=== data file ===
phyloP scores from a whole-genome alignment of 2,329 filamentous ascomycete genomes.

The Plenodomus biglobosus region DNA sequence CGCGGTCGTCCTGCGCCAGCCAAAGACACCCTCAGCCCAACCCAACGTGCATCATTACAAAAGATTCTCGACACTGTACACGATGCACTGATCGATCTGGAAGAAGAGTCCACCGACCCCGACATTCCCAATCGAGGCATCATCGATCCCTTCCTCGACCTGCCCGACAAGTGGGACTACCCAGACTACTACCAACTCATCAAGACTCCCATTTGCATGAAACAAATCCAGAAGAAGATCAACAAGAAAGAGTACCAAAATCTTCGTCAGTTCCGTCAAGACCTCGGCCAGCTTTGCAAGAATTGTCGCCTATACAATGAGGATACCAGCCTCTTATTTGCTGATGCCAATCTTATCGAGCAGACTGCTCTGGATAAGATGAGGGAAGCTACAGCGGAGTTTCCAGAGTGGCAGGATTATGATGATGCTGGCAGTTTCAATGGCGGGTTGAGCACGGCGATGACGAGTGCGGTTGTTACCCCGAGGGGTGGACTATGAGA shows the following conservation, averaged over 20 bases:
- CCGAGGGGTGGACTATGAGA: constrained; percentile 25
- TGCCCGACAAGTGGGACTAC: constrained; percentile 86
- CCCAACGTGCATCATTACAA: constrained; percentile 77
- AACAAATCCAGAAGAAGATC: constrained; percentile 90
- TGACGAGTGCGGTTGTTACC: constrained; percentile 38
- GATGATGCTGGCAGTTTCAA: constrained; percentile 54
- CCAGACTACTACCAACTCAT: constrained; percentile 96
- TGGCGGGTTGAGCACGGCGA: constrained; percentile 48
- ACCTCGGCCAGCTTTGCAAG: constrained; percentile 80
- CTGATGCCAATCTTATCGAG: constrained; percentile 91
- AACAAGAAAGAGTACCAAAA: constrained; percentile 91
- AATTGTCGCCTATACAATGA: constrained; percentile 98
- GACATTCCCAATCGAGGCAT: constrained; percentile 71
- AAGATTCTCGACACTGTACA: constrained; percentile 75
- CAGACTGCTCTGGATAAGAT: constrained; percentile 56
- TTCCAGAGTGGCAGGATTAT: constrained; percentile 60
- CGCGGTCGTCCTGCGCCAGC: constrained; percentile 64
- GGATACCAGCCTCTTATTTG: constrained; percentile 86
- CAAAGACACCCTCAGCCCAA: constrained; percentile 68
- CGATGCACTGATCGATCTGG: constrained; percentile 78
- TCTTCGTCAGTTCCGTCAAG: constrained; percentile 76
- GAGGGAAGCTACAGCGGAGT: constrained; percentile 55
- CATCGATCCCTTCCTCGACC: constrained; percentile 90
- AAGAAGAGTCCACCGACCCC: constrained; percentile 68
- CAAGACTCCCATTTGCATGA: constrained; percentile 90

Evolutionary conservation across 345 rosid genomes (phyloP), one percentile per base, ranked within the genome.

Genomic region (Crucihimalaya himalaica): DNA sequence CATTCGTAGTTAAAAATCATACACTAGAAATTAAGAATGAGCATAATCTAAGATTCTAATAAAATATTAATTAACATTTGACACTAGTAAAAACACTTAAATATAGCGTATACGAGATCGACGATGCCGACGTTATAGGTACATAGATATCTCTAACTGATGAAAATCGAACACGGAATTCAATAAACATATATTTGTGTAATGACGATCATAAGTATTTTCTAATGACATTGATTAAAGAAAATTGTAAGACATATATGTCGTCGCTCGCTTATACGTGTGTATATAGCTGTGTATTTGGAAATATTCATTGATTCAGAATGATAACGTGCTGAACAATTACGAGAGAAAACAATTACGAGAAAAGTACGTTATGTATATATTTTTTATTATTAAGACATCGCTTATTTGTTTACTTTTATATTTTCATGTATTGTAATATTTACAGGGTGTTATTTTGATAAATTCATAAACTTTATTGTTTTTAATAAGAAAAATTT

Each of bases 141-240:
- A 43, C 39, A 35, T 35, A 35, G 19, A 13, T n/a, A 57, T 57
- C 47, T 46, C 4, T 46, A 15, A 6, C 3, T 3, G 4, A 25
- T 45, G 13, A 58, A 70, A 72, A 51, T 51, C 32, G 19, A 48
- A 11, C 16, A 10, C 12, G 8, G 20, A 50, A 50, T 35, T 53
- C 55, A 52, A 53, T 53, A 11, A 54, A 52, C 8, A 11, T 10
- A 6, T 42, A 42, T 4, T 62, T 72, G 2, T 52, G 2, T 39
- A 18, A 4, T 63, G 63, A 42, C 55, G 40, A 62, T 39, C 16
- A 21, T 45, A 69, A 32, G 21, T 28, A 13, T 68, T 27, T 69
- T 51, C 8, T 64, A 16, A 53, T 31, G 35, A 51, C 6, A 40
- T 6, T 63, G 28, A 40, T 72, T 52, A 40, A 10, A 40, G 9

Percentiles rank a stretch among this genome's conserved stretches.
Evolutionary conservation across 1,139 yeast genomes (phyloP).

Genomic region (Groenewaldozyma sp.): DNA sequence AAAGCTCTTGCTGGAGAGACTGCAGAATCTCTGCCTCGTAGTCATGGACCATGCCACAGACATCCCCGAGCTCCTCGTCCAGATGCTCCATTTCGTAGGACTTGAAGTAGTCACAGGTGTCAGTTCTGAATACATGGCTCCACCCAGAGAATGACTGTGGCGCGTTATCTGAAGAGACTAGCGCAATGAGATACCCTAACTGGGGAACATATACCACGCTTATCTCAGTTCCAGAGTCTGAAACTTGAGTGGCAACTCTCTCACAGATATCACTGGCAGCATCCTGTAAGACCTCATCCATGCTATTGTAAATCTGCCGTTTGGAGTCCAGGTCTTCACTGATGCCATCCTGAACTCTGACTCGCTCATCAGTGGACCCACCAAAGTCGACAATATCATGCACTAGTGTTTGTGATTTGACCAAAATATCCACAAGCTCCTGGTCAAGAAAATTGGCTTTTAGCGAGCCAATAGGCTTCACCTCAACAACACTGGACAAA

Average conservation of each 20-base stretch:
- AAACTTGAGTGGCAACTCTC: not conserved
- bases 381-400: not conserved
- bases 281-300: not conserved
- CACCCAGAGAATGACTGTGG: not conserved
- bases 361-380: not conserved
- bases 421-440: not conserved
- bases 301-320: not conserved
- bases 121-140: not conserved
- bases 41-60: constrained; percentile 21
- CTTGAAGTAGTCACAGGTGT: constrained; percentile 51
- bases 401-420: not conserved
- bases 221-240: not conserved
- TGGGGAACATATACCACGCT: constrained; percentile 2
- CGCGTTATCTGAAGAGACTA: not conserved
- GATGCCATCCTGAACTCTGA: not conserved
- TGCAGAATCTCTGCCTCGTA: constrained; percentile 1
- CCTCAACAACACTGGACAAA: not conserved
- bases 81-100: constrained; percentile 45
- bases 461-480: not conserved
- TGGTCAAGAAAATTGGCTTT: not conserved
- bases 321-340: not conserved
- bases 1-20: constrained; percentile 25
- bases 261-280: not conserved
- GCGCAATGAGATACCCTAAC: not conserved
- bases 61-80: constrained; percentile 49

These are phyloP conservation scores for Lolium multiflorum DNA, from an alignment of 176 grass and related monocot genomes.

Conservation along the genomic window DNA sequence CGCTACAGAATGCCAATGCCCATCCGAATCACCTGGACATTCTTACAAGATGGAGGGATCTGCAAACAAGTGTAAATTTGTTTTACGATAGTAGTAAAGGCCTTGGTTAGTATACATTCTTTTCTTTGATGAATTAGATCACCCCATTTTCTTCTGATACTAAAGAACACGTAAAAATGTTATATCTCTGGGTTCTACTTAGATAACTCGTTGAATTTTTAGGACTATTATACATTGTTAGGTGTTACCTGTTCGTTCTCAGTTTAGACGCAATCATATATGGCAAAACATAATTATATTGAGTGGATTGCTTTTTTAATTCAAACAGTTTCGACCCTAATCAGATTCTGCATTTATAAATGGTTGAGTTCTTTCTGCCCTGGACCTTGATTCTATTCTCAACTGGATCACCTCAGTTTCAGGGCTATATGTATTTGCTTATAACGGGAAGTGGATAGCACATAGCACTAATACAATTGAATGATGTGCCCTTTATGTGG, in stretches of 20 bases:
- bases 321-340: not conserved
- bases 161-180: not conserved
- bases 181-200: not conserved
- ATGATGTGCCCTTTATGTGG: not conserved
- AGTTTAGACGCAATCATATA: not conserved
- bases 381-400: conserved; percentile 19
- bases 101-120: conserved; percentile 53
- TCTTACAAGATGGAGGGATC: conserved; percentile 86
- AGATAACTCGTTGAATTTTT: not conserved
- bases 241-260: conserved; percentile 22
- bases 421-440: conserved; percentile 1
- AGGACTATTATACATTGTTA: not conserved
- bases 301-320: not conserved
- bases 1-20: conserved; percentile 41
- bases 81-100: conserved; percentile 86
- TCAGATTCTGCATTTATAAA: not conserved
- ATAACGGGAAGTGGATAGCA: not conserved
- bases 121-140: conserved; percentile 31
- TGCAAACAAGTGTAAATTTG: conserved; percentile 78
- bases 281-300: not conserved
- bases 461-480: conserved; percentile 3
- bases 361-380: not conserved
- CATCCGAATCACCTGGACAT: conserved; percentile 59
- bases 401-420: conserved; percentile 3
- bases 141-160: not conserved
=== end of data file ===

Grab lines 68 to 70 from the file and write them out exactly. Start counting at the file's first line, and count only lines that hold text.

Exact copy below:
- GCGCAATGAGATACCCTAAC: not conserved
- bases 61-80: constrained; percentile 49

These are phyloP conservation scores for Lolium multiflorum DNA, from an alignment of 176 grass and related monocot genomes.